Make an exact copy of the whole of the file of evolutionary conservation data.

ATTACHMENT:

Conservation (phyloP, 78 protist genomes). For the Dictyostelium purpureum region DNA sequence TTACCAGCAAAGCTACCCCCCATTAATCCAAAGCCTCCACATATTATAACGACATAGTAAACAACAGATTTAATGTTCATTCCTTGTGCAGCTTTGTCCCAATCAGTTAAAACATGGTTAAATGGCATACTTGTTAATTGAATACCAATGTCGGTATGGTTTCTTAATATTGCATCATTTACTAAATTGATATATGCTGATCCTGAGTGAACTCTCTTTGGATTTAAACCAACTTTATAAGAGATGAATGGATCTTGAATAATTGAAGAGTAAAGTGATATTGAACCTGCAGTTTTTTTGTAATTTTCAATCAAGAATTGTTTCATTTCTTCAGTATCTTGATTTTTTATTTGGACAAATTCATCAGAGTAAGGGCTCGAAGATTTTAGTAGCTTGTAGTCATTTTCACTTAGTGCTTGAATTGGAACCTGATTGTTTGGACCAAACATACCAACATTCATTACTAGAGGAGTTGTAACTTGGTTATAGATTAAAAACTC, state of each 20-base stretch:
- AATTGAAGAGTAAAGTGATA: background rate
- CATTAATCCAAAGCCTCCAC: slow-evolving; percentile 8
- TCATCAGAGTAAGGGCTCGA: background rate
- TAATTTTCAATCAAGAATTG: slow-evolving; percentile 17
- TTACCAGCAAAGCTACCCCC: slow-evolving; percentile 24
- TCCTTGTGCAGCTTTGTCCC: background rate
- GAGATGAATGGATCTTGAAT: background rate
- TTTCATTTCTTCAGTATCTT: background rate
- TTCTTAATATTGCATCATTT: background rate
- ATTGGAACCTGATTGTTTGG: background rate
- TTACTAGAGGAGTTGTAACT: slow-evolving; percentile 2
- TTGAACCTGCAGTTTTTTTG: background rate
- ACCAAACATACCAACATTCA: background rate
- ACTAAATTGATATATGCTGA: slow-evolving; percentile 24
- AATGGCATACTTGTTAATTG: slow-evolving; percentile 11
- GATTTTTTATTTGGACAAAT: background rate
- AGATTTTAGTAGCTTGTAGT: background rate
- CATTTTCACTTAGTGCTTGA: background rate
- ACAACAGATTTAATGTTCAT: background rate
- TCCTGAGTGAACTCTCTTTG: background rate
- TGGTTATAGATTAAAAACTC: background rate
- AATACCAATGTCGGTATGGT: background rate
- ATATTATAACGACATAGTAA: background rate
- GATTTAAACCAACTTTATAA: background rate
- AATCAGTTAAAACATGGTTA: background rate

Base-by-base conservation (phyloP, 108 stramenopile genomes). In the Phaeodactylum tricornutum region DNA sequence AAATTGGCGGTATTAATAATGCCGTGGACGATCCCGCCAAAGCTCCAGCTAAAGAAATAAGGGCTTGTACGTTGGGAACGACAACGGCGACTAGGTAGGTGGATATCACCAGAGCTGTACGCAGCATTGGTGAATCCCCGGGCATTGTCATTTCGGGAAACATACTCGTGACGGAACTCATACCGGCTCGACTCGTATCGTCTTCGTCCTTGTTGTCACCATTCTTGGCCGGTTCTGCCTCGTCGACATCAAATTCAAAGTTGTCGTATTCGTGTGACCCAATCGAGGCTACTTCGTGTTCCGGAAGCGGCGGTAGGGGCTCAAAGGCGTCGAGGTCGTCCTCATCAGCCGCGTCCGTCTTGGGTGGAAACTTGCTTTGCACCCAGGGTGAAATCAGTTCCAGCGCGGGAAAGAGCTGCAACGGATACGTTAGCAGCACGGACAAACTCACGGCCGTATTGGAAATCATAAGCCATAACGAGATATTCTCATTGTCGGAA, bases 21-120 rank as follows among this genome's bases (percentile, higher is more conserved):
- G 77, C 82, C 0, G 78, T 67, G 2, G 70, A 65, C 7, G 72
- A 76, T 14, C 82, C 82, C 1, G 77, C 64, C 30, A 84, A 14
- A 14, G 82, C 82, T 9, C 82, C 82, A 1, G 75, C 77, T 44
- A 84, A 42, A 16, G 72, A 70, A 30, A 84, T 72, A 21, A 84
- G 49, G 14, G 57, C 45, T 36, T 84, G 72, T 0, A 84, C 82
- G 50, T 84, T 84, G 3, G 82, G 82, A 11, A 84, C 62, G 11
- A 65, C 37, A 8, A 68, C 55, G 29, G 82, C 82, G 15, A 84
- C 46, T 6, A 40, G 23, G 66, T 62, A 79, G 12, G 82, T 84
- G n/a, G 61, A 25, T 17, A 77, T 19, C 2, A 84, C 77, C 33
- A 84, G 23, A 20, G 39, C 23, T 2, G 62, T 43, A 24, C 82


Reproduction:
Conservation (phyloP, 78 protist genomes). For the Dictyostelium purpureum region DNA sequence TTACCAGCAAAGCTACCCCCCATTAATCCAAAGCCTCCACATATTATAACGACATAGTAAACAACAGATTTAATGTTCATTCCTTGTGCAGCTTTGTCCCAATCAGTTAAAACATGGTTAAATGGCATACTTGTTAATTGAATACCAATGTCGGTATGGTTTCTTAATATTGCATCATTTACTAAATTGATATATGCTGATCCTGAGTGAACTCTCTTTGGATTTAAACCAACTTTATAAGAGATGAATGGATCTTGAATAATTGAAGAGTAAAGTGATATTGAACCTGCAGTTTTTTTGTAATTTTCAATCAAGAATTGTTTCATTTCTTCAGTATCTTGATTTTTTATTTGGACAAATTCATCAGAGTAAGGGCTCGAAGATTTTAGTAGCTTGTAGTCATTTTCACTTAGTGCTTGAATTGGAACCTGATTGTTTGGACCAAACATACCAACATTCATTACTAGAGGAGTTGTAACTTGGTTATAGATTAAAAACTC, state of each 20-base stretch:
- AATTGAAGAGTAAAGTGATA: background rate
- CATTAATCCAAAGCCTCCAC: slow-evolving; percentile 8
- TCATCAGAGTAAGGGCTCGA: background rate
- TAATTTTCAATCAAGAATTG: slow-evolving; percentile 17
- TTACCAGCAAAGCTACCCCC: slow-evolving; percentile 24
- TCCTTGTGCAGCTTTGTCCC: background rate
- GAGATGAATGGATCTTGAAT: background rate
- TTTCATTTCTTCAGTATCTT: background rate
- TTCTTAATATTGCATCATTT: background rate
- ATTGGAACCTGATTGTTTGG: background rate
- TTACTAGAGGAGTTGTAACT: slow-evolving; percentile 2
- TTGAACCTGCAGTTTTTTTG: background rate
- ACCAAACATACCAACATTCA: background rate
- ACTAAATTGATATATGCTGA: slow-evolving; percentile 24
- AATGGCATACTTGTTAATTG: slow-evolving; percentile 11
- GATTTTTTATTTGGACAAAT: background rate
- AGATTTTAGTAGCTTGTAGT: background rate
- CATTTTCACTTAGTGCTTGA: background rate
- ACAACAGATTTAATGTTCAT: background rate
- TCCTGAGTGAACTCTCTTTG: background rate
- TGGTTATAGATTAAAAACTC: background rate
- AATACCAATGTCGGTATGGT: background rate
- ATATTATAACGACATAGTAA: background rate
- GATTTAAACCAACTTTATAA: background rate
- AATCAGTTAAAACATGGTTA: background rate

Base-by-base conservation (phyloP, 108 stramenopile genomes). In the Phaeodactylum tricornutum region DNA sequence AAATTGGCGGTATTAATAATGCCGTGGACGATCCCGCCAAAGCTCCAGCTAAAGAAATAAGGGCTTGTACGTTGGGAACGACAACGGCGACTAGGTAGGTGGATATCACCAGAGCTGTACGCAGCATTGGTGAATCCCCGGGCATTGTCATTTCGGGAAACATACTCGTGACGGAACTCATACCGGCTCGACTCGTATCGTCTTCGTCCTTGTTGTCACCATTCTTGGCCGGTTCTGCCTCGTCGACATCAAATTCAAAGTTGTCGTATTCGTGTGACCCAATCGAGGCTACTTCGTGTTCCGGAAGCGGCGGTAGGGGCTCAAAGGCGTCGAGGTCGTCCTCATCAGCCGCGTCCGTCTTGGGTGGAAACTTGCTTTGCACCCAGGGTGAAATCAGTTCCAGCGCGGGAAAGAGCTGCAACGGATACGTTAGCAGCACGGACAAACTCACGGCCGTATTGGAAATCATAAGCCATAACGAGATATTCTCATTGTCGGAA, bases 21-120 rank as follows among this genome's bases (percentile, higher is more conserved):
- G 77, C 82, C 0, G 78, T 67, G 2, G 70, A 65, C 7, G 72
- A 76, T 14, C 82, C 82, C 1, G 77, C 64, C 30, A 84, A 14
- A 14, G 82, C 82, T 9, C 82, C 82, A 1, G 75, C 77, T 44
- A 84, A 42, A 16, G 72, A 70, A 30, A 84, T 72, A 21, A 84
- G 49, G 14, G 57, C 45, T 36, T 84, G 72, T 0, A 84, C 82
- G 50, T 84, T 84, G 3, G 82, G 82, A 11, A 84, C 62, G 11
- A 65, C 37, A 8, A 68, C 55, G 29, G 82, C 82, G 15, A 84
- C 46, T 6, A 40, G 23, G 66, T 62, A 79, G 12, G 82, T 84
- G n/a, G 61, A 25, T 17, A 77, T 19, C 2, A 84, C 77, C 33
- A 84, G 23, A 20, G 39, C 23, T 2, G 62, T 43, A 24, C 82